After Massachusetts dealt half-a-billion of trades with Brazil, Governor Deval Patrick unveiled all the details of his trip to the South American country in December.

The trip is being officially called Innovation Economy Mission, which from December 4th through 9th will visit Brasilia, Brazil’s capital, and companies and universities in Rio de Janeiro and São Paulo.

«The trip will be focused on creating jobs in Massachusetts in life sciences, information technology, clean energy, and education,» said Patrick during a press conference held at the GovernorÂ’s office last Wednesday.

Governor Deval Patrick is following the footsteps of 15 U.S. Governors, including Rick Scott, of Florida, and Tim Pawlenty, of Minnesota, who visited Brazil in the past three years.

In 2010 bilateral trade between Massachusetts and Brazil toppled $475 million, with more than $396 million in exports going to Brazil and about $80 million in Brazilian imports to Massachusetts. This year, the Bay StateÂ’s exports to Brazil are already up 31 percent.

There will be three delegations going to Brazil, the government delegation with the Governor plus 11 officials, an academic and cultural delegation with 12 educational professionals, including UMass President Dr. Robert Caret and Museum of Fine Arts Assistant Curator Dennis Carr. And the business delegation is the most comprehensive, with 29 executives, 13 of them are companiesÂ’ CEOs.

Prior to landing at the Brazilian cities, Governor Patrick will head a reduced delegation that will stop by Santiago, Chile, on December 1st, and leave next day. The visit was a requested by the nationÂ’s President Sebastian Piñera, and will also have the goal of advancing partnership opportunities in the innovation economy.

During the press conference, Kenneth Brown, executive director of Massachusetts Office of International Trade & Investment, clarified that the trip wonÂ’t be paid with tax payersÂ’ resources.

«We divide the overall budget in the number of folks on the trip, and each is responsible for their share. With regards to public officials, we developed a trust to allow private industry to help fund and promote Massachusetts (abroad),» said Brown, who will be part of the government delegation.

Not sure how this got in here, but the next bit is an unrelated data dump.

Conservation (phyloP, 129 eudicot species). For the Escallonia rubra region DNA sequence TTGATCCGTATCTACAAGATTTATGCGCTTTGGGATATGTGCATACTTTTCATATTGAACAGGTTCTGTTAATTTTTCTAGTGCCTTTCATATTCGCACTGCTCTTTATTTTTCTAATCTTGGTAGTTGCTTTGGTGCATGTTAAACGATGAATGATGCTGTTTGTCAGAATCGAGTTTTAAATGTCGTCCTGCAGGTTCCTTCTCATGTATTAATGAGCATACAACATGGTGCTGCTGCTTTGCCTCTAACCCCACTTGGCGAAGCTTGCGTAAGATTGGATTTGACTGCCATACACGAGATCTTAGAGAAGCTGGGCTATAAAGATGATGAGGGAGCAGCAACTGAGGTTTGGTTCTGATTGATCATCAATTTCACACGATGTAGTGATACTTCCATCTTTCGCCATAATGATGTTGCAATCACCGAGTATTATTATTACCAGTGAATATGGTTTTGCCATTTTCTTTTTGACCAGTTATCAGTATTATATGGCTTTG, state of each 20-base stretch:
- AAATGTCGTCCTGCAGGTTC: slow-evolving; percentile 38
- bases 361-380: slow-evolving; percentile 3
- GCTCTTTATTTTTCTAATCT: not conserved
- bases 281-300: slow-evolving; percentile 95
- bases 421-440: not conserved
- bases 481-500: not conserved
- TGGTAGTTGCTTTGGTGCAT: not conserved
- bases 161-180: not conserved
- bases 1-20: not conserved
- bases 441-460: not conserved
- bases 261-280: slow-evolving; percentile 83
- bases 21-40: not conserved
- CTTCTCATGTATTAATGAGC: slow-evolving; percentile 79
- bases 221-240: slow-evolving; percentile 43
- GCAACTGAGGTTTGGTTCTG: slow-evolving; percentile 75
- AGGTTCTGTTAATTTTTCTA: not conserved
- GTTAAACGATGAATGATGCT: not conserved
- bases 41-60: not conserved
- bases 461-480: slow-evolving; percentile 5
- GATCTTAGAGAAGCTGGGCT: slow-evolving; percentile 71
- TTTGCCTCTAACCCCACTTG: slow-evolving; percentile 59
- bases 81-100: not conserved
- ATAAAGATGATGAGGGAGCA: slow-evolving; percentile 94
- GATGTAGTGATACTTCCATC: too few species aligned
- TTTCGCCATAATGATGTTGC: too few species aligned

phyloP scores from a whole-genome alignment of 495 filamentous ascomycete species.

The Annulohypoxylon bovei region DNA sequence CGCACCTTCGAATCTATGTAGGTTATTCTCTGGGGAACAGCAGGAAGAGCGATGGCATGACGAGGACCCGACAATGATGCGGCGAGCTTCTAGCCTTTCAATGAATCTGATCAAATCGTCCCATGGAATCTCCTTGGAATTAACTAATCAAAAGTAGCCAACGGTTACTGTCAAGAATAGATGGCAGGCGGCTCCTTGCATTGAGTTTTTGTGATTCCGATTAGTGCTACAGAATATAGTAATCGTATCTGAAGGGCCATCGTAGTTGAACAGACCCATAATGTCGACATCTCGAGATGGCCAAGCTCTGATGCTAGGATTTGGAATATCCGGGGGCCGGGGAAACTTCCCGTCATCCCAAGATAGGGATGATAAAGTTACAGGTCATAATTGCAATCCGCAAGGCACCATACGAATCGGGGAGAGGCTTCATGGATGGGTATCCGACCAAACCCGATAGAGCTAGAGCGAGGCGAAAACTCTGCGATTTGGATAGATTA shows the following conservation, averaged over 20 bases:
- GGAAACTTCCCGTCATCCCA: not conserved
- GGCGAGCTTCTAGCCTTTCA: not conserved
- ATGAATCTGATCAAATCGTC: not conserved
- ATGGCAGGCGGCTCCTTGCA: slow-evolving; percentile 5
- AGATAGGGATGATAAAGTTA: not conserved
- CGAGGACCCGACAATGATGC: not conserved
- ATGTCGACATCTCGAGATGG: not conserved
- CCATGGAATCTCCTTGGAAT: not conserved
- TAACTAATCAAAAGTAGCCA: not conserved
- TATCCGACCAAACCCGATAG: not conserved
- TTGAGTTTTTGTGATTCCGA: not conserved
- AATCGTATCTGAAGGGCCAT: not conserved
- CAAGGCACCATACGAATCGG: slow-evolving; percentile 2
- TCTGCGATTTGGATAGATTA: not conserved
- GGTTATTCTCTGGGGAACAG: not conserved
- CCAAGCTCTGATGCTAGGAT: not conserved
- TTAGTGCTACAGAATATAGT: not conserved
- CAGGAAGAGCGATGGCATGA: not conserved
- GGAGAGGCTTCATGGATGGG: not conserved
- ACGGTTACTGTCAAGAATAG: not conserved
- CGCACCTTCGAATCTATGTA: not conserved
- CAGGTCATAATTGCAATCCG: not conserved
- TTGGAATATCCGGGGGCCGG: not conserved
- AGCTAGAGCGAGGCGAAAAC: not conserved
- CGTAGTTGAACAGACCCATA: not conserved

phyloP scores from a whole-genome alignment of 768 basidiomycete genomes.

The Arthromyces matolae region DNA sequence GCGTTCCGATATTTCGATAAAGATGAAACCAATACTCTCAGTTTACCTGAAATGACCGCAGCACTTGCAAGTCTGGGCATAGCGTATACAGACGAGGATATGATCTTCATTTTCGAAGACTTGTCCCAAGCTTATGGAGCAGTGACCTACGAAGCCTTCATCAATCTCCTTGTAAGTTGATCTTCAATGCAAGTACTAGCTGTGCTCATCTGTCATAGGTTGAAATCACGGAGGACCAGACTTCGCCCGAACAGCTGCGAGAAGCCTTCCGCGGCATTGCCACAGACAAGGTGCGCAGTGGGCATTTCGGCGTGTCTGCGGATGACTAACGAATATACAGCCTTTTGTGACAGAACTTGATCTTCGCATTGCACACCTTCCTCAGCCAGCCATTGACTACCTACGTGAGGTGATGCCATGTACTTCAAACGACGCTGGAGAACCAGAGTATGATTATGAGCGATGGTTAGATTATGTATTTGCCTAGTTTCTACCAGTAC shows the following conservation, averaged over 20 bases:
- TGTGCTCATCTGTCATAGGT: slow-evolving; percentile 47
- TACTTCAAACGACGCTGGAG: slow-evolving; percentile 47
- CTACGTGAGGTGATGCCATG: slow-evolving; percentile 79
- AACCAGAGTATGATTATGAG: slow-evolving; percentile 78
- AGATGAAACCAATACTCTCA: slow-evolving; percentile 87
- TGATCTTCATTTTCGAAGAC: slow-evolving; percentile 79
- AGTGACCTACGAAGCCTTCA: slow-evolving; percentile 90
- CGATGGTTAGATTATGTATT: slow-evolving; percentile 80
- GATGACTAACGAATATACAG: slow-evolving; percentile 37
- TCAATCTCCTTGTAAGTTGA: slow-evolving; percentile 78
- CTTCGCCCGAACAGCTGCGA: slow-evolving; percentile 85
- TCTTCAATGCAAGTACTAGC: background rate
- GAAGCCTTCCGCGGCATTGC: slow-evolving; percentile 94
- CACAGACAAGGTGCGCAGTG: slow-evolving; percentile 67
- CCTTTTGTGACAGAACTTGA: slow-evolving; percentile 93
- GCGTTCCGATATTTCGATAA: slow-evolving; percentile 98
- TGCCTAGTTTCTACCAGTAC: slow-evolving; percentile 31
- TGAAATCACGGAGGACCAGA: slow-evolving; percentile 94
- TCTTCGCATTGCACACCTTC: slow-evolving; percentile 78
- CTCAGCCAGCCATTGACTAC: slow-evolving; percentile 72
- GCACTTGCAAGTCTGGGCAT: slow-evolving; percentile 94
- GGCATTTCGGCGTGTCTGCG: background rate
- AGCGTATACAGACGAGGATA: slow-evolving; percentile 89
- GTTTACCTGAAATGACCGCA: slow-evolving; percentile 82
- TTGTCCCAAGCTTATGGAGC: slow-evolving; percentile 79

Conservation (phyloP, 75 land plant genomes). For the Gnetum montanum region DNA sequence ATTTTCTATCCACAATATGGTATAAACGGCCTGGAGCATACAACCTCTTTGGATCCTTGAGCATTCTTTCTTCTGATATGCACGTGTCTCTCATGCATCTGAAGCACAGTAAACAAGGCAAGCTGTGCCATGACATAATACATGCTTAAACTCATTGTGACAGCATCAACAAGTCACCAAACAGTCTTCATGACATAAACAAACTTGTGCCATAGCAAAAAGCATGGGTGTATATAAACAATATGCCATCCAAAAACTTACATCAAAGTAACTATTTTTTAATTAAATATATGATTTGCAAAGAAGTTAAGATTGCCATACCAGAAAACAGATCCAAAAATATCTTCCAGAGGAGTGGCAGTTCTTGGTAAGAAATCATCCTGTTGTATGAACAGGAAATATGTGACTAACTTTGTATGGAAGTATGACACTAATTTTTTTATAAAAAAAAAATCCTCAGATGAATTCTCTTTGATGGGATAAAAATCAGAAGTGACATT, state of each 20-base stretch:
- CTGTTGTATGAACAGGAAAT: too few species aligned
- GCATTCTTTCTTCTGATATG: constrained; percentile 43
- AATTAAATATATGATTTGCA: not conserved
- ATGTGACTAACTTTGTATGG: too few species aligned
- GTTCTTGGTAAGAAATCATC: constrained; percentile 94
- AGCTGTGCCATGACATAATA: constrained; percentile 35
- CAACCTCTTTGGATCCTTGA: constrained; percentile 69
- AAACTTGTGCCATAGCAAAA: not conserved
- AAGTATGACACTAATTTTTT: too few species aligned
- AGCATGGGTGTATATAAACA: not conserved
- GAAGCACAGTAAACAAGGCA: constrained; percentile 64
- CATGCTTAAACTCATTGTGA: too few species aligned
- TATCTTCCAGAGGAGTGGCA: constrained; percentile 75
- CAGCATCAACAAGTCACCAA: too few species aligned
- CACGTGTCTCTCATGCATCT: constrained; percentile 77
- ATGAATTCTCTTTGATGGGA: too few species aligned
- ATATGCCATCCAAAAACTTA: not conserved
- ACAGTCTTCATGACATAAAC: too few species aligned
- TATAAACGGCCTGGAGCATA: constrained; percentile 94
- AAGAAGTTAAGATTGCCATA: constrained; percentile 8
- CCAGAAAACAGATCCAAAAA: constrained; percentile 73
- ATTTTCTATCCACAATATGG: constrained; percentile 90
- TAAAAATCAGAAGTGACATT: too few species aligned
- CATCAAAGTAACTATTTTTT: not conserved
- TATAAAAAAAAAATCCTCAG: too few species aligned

El Planeta asked the governor how the Brazilian workers settled in Massachusetts will take advantage of his trip to Brazil.

«First off, Brazilian workers are important as all other workers are important to me. WeÂ’re trying to create jobs across the board. Eighty-five percent of the companies in Massachusetts are small, with 50 employees or fewer. You know the entrepreneurial tradition in the Brazilian community, and frankly thereÂ’s a greater proportion in small companies doing businesses overseas. So, we want to identify opportunities for all businesses here in Massachusetts to invest in Brazil, and vice-versa,» said the Governor, who added: «who will take advantage of that, the market will tell.»

Marcony Almeida, editor of Brazilian Magazine, reminded the Governor that roughly 60 percent of Massachusetts Brazilian community comes from Minas Gerais, a southeast state neighboring Rio de Janeiro, and asked why not visit Minas Gerais.

The Governor explained that as the capital, Brasilia falls in the trip as a matter protocol to spend some time there. Rio de Janeiro and São Paulo are important commercial centers, «not to diminish the importance of the community here.»

Brown added that itÂ’s simply a matter of time. He personally advocated a visit to Recife, capital of Pernambuco, a northeast state n Brazil, which has a growing gasoline and civil construction sectors.

Governor Patrick also had to clarify to Hispanic journalist present at the conference that Brazil was chosen because «Brazil has largest middle class growth anywhere in the world.» However, Patrick said, it doesnÂ’t mean that there arenÂ’t other important countries to Massachusetts, citing Israel and the U.K.


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